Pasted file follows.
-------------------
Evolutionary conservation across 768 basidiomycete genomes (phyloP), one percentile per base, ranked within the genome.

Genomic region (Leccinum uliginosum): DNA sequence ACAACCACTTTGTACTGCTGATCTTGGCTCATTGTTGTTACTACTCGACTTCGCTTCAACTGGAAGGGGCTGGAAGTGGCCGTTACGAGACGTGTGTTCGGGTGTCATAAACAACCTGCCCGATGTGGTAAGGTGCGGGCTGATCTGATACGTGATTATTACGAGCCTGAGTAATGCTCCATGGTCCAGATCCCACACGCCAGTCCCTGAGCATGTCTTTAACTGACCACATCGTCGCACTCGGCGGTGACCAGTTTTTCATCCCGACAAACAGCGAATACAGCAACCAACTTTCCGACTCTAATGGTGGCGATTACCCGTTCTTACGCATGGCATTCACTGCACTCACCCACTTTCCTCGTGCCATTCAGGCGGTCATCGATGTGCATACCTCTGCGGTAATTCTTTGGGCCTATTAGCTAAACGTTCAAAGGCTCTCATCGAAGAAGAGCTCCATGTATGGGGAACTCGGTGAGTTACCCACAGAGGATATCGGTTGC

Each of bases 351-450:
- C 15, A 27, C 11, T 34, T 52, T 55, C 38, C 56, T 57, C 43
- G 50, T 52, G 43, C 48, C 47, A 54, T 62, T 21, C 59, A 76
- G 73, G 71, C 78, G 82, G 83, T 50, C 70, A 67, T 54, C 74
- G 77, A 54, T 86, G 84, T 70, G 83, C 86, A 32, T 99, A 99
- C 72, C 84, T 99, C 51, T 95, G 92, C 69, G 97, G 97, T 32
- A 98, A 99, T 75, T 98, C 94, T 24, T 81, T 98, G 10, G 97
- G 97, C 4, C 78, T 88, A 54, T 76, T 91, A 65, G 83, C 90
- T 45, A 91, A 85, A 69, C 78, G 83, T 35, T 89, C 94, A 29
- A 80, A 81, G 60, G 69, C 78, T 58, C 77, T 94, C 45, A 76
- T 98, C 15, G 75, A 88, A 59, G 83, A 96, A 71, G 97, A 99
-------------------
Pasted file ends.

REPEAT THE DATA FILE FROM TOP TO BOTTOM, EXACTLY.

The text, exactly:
Evolutionary conservation across 768 basidiomycete genomes (phyloP), one percentile per base, ranked within the genome.

Genomic region (Leccinum uliginosum): DNA sequence ACAACCACTTTGTACTGCTGATCTTGGCTCATTGTTGTTACTACTCGACTTCGCTTCAACTGGAAGGGGCTGGAAGTGGCCGTTACGAGACGTGTGTTCGGGTGTCATAAACAACCTGCCCGATGTGGTAAGGTGCGGGCTGATCTGATACGTGATTATTACGAGCCTGAGTAATGCTCCATGGTCCAGATCCCACACGCCAGTCCCTGAGCATGTCTTTAACTGACCACATCGTCGCACTCGGCGGTGACCAGTTTTTCATCCCGACAAACAGCGAATACAGCAACCAACTTTCCGACTCTAATGGTGGCGATTACCCGTTCTTACGCATGGCATTCACTGCACTCACCCACTTTCCTCGTGCCATTCAGGCGGTCATCGATGTGCATACCTCTGCGGTAATTCTTTGGGCCTATTAGCTAAACGTTCAAAGGCTCTCATCGAAGAAGAGCTCCATGTATGGGGAACTCGGTGAGTTACCCACAGAGGATATCGGTTGC

Each of bases 351-450:
- C 15, A 27, C 11, T 34, T 52, T 55, C 38, C 56, T 57, C 43
- G 50, T 52, G 43, C 48, C 47, A 54, T 62, T 21, C 59, A 76
- G 73, G 71, C 78, G 82, G 83, T 50, C 70, A 67, T 54, C 74
- G 77, A 54, T 86, G 84, T 70, G 83, C 86, A 32, T 99, A 99
- C 72, C 84, T 99, C 51, T 95, G 92, C 69, G 97, G 97, T 32
- A 98, A 99, T 75, T 98, C 94, T 24, T 81, T 98, G 10, G 97
- G 97, C 4, C 78, T 88, A 54, T 76, T 91, A 65, G 83, C 90
- T 45, A 91, A 85, A 69, C 78, G 83, T 35, T 89, C 94, A 29
- A 80, A 81, G 60, G 69, C 78, T 58, C 77, T 94, C 45, A 76
- T 98, C 15, G 75, A 88, A 59, G 83, A 96, A 71, G 97, A 99